Recently, the East New York gallery Tomato House announced that it would be distributing rare and hard-to-find posters and ephemera from the influential and mysterious West Coast band and collective Caroliner.
“I saw Caroliner as not being a band but being a totalized art form,” Tomato House’s Matthew Thurber (who runs the space alongside Rebecca Bird) told me over the phone. Although Thurber has been a fan of Caroliner since high school, he only recently reached out to the group, establishing what he calls a “pipeline of some merchandise” for Tomato House to distribute.
Caroliner, formed in 1983, are known for their merging of 1800s Victorian-esque sensibilities (both musical and visual) with more contemporary and abstract psychedelic styles. They use old timey instruments alongside fried electronics to a deranged effect. Live, they transform whatever space they are playing, often with the liberal use of cardboard, black light, and heavy costuming. On stage, they look a little bit like neon sea creatures.
Caroliner could be seen as fitting in a general continuum with collectives like Forcefield and Destroy All Monsters, both of which were included in the recent group exhibition “What Nerve,” curated by Dan Nadel. The show—which made its debut in Providence at RISD before traveling to Matthew Marks in New York—attempted to create an alternate canon for American art, one rooted in comics, music, and counterculture.
Caroliner’s sensibilities have informed movements as disparate as Steampunk, underground music, and contemporary art, and their influence can be seen to this day. ARTnews conducted an interview with the band as a collective over email. The unedited results of that exchange are below.
Could you talk a little bit about the genesis of Caroliner the group—how things came to be, what it came out of, what your inspirations were at the advent?
Inspired by the Caroliner 1800s book of lyrics from the singing bull, we chose to take the lyrics and create the sound of the times with any available instrument, device, or object. At the time the most entertainment you could have was watching a long train go by. The sounds an old train made were advanced beyond our capabilities of sound today. We try playing train sounds & there are some complicated adjustments you have to make to your banjo or woodblock. You have to get creative & furious, or possibly buy something to replace what you just broke. We were nearing the sound of a steam whistle on some of the recordings, but never quite made it past calliope. That particular “steam whistle” instrument actually caught on fire twice. Once at practice, once at the repair shop!
How has the group changed and developed over the years?
Going from a frustrated group of semi talents it blossomed into super talents receding into a hostile city where keeping a band together is interfered by highest rent, lousy neighbors, & piles of records unsold. [It] seemed like at times it was hard to keep the band from making a buck or breaking even. The opposite is happening now with the new bank world intruding heavily onto the 1800s scene. If there is a way for the band members to be more centralized, live shows would occur more often, and naturally. The river has some major sewage in the way of the pure drinking water. There might have to be a handful of filtering chelifers, hand tents, and the carolinesis beavers (selected for the name & abilities!) who could navigate the river & save us from losing rent money after shows or record releasing. More spare communications and get togethers are shunted into a flume of drapetomania with maybe a note left behind for another member to stumble over months after.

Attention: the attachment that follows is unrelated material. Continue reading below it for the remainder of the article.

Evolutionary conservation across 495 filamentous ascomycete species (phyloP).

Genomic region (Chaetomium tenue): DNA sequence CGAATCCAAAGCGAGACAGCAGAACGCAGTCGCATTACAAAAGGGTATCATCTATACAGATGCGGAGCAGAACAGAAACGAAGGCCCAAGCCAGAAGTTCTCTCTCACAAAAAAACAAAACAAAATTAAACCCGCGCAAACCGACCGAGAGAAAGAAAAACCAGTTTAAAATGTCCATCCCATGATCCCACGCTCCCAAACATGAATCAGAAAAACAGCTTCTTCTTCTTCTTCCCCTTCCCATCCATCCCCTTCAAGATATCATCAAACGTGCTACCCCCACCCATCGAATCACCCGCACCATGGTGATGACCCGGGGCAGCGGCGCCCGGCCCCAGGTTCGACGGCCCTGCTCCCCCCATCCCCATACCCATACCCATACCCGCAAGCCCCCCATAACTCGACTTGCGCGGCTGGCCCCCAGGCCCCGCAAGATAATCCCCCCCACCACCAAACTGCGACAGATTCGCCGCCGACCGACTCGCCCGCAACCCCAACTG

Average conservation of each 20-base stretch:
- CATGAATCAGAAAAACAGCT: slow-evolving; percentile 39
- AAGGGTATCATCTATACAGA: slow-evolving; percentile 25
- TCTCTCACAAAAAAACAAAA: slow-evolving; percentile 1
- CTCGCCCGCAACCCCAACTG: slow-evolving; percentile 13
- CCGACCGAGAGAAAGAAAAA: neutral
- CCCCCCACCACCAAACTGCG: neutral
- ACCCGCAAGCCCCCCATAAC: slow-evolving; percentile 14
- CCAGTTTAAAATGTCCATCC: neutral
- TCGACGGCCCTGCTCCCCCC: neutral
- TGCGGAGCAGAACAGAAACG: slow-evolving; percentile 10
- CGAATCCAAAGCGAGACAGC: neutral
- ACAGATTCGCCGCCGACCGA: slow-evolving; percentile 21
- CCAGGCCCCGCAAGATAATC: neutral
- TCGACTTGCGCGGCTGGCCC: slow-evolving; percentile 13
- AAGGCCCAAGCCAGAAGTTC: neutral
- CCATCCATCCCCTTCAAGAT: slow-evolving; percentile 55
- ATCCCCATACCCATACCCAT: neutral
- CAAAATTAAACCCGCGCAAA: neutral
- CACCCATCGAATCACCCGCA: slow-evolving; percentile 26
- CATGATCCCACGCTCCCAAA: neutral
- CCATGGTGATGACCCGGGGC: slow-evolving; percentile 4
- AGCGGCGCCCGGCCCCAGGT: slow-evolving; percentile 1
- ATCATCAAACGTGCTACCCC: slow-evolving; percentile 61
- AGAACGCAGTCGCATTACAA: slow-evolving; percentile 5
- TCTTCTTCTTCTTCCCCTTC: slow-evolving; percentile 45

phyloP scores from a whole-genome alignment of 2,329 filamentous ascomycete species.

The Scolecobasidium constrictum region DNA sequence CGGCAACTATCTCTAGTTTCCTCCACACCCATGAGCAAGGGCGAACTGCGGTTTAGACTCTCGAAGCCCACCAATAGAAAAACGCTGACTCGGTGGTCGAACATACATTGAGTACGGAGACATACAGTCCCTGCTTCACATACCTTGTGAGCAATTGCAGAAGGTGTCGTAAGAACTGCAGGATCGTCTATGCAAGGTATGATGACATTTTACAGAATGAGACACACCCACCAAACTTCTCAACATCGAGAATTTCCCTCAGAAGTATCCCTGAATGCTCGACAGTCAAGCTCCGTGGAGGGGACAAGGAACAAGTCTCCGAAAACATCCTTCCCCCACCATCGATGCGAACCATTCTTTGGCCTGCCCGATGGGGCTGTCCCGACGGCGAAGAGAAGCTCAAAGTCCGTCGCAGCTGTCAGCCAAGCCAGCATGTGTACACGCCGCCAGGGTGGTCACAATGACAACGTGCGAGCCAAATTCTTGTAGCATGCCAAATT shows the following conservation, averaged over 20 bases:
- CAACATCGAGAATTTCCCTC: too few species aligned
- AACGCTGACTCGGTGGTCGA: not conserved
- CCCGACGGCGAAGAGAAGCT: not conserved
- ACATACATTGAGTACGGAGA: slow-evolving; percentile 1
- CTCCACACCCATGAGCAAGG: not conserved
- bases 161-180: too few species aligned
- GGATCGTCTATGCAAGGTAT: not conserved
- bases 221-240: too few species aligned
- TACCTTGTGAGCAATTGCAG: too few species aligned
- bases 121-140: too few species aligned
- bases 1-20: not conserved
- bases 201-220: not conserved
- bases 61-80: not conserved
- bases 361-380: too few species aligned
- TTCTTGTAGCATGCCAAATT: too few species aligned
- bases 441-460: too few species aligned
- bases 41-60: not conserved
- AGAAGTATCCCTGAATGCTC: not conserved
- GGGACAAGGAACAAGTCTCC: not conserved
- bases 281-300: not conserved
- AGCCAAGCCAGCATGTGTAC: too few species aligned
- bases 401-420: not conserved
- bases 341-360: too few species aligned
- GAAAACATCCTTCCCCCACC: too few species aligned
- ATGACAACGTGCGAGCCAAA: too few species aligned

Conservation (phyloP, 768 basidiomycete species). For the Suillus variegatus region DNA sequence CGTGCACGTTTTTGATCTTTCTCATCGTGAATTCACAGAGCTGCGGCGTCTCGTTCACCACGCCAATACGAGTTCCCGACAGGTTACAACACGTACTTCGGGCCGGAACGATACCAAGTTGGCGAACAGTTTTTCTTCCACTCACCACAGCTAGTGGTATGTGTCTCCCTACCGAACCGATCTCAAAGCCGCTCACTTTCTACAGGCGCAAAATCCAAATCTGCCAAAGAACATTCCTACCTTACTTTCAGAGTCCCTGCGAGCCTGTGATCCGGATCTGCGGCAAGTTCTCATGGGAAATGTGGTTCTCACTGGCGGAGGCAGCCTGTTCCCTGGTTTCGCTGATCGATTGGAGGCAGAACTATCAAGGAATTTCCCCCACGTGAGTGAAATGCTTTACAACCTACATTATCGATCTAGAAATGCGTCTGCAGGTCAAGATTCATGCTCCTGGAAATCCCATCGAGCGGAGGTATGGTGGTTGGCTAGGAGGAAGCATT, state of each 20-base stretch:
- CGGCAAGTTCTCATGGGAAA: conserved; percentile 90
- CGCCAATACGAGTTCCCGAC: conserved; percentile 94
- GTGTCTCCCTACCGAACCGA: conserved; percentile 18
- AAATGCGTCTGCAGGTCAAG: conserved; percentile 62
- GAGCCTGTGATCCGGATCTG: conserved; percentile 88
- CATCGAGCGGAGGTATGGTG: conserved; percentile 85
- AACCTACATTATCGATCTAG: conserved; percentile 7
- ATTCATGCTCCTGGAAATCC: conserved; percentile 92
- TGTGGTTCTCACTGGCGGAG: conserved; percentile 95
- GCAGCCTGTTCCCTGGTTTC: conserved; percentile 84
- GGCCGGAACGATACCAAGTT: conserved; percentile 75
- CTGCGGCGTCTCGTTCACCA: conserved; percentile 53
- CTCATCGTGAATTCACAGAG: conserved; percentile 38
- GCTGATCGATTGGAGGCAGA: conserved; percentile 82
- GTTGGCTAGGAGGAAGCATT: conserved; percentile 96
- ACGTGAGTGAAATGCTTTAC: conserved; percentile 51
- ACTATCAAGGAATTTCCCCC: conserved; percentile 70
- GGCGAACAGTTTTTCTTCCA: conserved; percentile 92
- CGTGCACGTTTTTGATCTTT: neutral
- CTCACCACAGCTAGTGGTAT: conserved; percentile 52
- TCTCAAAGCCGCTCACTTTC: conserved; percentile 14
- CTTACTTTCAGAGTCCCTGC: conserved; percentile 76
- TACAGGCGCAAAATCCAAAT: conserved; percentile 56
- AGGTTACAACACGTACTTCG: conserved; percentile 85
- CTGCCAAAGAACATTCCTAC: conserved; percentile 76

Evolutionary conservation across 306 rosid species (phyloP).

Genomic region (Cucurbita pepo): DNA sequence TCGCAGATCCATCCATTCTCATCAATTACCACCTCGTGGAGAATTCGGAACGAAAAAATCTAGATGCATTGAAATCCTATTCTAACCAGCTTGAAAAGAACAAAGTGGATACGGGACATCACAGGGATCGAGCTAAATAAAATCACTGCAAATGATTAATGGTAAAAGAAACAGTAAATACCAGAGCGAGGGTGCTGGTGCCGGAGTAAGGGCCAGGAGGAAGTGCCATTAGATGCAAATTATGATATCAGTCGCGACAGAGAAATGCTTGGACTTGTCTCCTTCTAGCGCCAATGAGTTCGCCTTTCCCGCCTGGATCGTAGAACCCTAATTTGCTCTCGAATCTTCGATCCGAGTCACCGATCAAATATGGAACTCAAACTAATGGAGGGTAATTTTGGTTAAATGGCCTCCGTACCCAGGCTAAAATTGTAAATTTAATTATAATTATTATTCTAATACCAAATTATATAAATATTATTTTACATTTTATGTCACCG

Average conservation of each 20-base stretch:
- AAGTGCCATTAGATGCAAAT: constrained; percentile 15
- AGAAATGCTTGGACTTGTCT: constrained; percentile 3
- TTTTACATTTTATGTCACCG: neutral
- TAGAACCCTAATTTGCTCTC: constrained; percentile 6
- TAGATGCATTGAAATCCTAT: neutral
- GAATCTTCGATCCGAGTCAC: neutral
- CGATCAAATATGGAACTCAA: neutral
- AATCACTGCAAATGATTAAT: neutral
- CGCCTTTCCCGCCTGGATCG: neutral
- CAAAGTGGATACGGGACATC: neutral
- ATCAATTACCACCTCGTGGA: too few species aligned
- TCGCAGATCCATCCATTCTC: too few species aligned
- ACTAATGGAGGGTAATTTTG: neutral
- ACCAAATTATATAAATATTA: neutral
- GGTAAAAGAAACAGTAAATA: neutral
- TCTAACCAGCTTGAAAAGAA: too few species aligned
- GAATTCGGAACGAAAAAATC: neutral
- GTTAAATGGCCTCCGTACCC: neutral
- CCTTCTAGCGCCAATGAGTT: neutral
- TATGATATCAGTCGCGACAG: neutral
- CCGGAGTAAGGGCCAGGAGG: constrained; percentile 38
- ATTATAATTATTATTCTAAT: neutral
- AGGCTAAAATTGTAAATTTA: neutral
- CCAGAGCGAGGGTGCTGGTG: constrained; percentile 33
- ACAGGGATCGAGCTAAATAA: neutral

Could you tell me about the posters that you are selling through Tomato House?
They are hand painted first off. One is a Yerubae from the Rear End Hernia Puppet Show. One is from an upcoming long play titled “Jade Breath In Green Drawers”, another is detail from the wallpaper found on Tarantula Hill most famously depicting acts from Bank Notes, Dreams and Signatures mixing with The Sabre Waving Saracen Wall displays. The last one has 1800s written boldly near the top. You can see the original singing bull with a rotten version of it’s food guide, the young woman taken to her starvation end likeness. That poster also includes some fancy folks from upcoming Caroliner songs (recorded, not released) including “Fourty Fie” & Dampton Lice Brothers being sick over their own hymns. Other newer 1800s things sneak below that..
Do you think of Caroliner as a band or an art collective or some sort of synthesis of the two?
Caroliner, The Singing Bull Memorial Band started out as an educational device for listeners. We hoped with imparting wisdom in song there would be some natural gravitation towards the intelligent side of things with so much knowledge banged about in the lyrics. The music, as muciferous as it is, might make you get all visceral with your roots & past. People end up taking notes at live shows, washing hands, or just reading lyrics from a backpocket lyric sheet to hit home history lessons overlooked in your awful day read book. Using the glow, from blacklight, we had the ergot dream of awfulness mixed with starvation that started all these scar stories with death or insanity. Hopefully some of these more curious folks found their own little ergot starvation and cabin fever place they could retreat to when the bore-tomb of jackasserfied modern foolishness became too much.